Chinese premier Li Qiang has been received by German Chancellor Olaf Scholz in his first trip outside of the country since succeeding former Premier Li Keqiang after President Xi Jinping was awarded his third term as leader of China and the Communist Party.
Associated Press reported on June 19 that Li’s trip will also involve a stop in France and was framed as coming at a time that “Europe and Germany consider how best to handle an increasingly assertive China.”
Scholz was quoted as stating that the G7, of which Germany is a member, “has no interest in impeding China’s economic rise,” but added that “at the same time we are looking closely to avoid dangerous economic dependencies.”
Al Jazeera noted on the Scholz-Li rendezvous that it’s only the seventh time that Germany and China have met on high level diplomatic grounds, an event that came just a day after U.S. Secretary of State Antony Blinken traveled to the Mainland to meet with Xi.
Chinese Communist Party (CCP) messaging outlet Xinhua framed the trip as one where Li called on Scholz to bring “more cooperation” in a number of fields, specifically carbon climate change and green energy.
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Al Jazeera noted the meeting had an official motto of “acting sustainably together.”
In reporting on the meeting by German-language outlet Welt, Scholz was quoted as emphasizing, “We have no interest in economic decoupling from China” during a press conference.
Scholz was also quoted as stating that “China has a very special task here” in regards to its seat on the United Nations Security Council, adding that in regards to China’s position as a G20 member, “We should work well together on this,” in reference to the matter of the Ukraine War.
Scholz told the presser that it is “important that China does not continue to supply weapons to the aggressor Russia.”
South China Morning Post emphasized the same aspect of the meeting in its reporting on the topic, stating that Scholz told Li to “exert even greater influence” on Moscow.
The Post stated that Li neither commented on Russia, nor were questions from reporters permitted at the event.
The tip-toeing between the CCP and the rest of the world is encapsulated in the recent emergence of the term “de-risking.”
The Brookings Institute summarized the notion in a May 30 article, stating it originated with the European Union’s officials and references a vague policy line involving “protecting a narrow set of advanced technologies critical for our national security,” a quote issued by U.S. President Joe Biden at the G7 Summit.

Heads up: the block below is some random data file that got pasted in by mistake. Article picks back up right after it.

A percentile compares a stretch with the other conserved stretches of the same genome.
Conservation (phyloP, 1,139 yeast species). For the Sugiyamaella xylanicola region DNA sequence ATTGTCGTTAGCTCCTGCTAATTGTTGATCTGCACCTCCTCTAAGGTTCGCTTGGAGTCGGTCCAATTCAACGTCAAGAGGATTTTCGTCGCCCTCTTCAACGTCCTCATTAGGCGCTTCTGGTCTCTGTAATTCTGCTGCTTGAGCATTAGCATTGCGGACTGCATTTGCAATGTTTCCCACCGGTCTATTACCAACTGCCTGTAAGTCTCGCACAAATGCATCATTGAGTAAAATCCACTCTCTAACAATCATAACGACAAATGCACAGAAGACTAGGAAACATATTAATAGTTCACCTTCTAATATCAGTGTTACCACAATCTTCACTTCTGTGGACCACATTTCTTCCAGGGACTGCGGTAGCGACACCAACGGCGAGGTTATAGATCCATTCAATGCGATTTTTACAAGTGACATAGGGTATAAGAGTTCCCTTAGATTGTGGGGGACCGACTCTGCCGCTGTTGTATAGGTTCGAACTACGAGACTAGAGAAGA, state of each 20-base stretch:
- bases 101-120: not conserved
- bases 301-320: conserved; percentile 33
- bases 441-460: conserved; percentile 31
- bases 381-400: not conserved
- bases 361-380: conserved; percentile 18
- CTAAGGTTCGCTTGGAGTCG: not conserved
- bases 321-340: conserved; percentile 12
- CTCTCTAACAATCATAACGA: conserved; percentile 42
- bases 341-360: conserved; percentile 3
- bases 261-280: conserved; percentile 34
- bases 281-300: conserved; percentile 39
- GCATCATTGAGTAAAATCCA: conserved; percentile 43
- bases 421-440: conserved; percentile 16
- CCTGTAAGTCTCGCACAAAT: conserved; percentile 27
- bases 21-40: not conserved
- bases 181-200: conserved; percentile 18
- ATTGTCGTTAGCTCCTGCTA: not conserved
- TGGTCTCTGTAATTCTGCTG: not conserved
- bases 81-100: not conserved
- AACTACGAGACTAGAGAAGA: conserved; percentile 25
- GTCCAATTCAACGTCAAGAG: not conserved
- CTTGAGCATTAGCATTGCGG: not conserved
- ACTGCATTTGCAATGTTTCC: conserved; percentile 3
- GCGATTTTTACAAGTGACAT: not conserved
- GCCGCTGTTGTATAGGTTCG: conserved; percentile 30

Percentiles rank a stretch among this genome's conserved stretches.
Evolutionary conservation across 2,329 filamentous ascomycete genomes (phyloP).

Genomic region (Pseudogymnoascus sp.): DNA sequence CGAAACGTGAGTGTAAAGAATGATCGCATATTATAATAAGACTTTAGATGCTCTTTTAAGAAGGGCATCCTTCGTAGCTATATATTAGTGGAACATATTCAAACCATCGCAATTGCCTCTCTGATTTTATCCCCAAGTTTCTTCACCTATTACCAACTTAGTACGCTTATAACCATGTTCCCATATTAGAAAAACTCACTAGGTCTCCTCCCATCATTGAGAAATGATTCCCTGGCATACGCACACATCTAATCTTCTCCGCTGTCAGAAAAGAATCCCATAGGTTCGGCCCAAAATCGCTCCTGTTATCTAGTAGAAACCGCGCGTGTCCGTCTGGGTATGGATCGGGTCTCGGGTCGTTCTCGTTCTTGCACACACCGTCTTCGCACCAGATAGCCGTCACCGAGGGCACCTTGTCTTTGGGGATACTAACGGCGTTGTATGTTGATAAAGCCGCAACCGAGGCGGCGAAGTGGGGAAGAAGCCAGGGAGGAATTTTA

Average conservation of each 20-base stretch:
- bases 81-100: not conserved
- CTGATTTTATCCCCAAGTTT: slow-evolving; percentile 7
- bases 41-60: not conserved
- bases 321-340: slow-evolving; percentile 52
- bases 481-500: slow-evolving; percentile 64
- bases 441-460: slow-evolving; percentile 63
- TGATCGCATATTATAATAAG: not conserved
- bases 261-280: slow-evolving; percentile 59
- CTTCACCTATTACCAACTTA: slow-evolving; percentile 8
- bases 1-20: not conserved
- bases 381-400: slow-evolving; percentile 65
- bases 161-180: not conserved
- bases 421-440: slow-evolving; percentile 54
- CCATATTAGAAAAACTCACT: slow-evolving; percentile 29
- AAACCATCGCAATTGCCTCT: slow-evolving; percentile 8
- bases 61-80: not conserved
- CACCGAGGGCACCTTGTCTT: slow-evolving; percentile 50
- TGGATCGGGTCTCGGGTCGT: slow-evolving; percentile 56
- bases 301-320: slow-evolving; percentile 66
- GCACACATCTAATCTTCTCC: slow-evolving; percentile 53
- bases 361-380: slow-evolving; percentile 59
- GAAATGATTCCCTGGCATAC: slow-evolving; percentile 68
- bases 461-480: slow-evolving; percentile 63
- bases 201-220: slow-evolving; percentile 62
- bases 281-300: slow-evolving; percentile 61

The concept—and how it differs from “decoupling”—made its own headlines amid Premier Li’s trip.
Financial Times reported on June 19 that CEO of U.S. Military Industrial Complex cornerstone Raytheon, Greg Hayes, admitted during an interview with the outlet, “We can de-risk but not decouple.”
Hayes said his firm has “several thousand suppliers in China and decoupling . . . is impossible,” specifically noting the Mainland’s near-monopoly on rare earth minerals, crucial to a wide array of modern technologies used in many sectors.
The backdrop to the diplomatic event between Germany and China was somewhat tense during its June 13 announcement. Politico reported, based on comments from undeclared German officials, that the Scholz administration had requested Li’s entourage be composed of only a few ministers.
When Li Keqiang met with Angela Merkel in 2018, the previous time top officials of the two countries met, China brought 20 ministers, it stated.
“The German government is keen to avoid giving the impression that it’s receiving China with all-too-open arms amid tensions over Taiwan and Beijing’s not-so-indirect support for Russia’s war in Ukraine — especially to EU partners, the U.S. and Japan,” Politico said as it summarized information received from three of its sources.
In May, the Xi leadership abruptly canceled a scheduled meeting where German Finance Minister Christian Lindner was set to travel to Beijing to meet with his counterpart, Liu Kun, at the last moment, Euractiv reported.
The Chinese side officially stated the cause was “scheduling reasons,” but did not elaborate in its comments to German media.
It may have been retaliation for an instance in March where Bettina Stark-Watzinger, German Education and Research Minister, visited Taiwan, marking the first time a German minister had set foot in the Republic in 26 years, Focus Taiwan reported.
The cause may be more notable than conjecture.
The official U.S. State Department transcript of a speech by Secretary Blinken during his trip to Beijing directly said, “We do not support Taiwan independence.”
“On Taiwan, I reiterated the longstanding U.S. ‘one China’ policy. That policy has not changed,” Blinken also said.
Despite the amicable overtone to the German meetings, tensions between globalist countries and the Mainland are still hot behind the curtain.
FT also noted in June 17 reporting on the leadup to Li’s arrival that the Scholz administration had approved “its first-ever national security strategy” just days prior, which called China a “increasingly aggressively claiming regional supremacy” that is “repeatedly acting in contradiction to our interests and values.”
Meetings between the Chinese government and foreign counterparties have assembled a flurry of activity in recent weeks.
In late May, Tesla CEO and Twitter owner Elon Musk was received by Foreign Minister Qin Gang after making a to-the-public unscheduled trip to Beijing, that also involved a visit to the Tesla Gigafactory located in Shanghai.
The trip came just days after JP Morgan CEO Jamie Dimon visited China for the first time since before the COVID-19 pandemic, and was accompanied by the CEOs of Starbucks and Pfizer.
Dimon’s trip also involved remote attendance by former Secretary of State Condoleezza Rice and the now-100-year-old Henry Kissinger.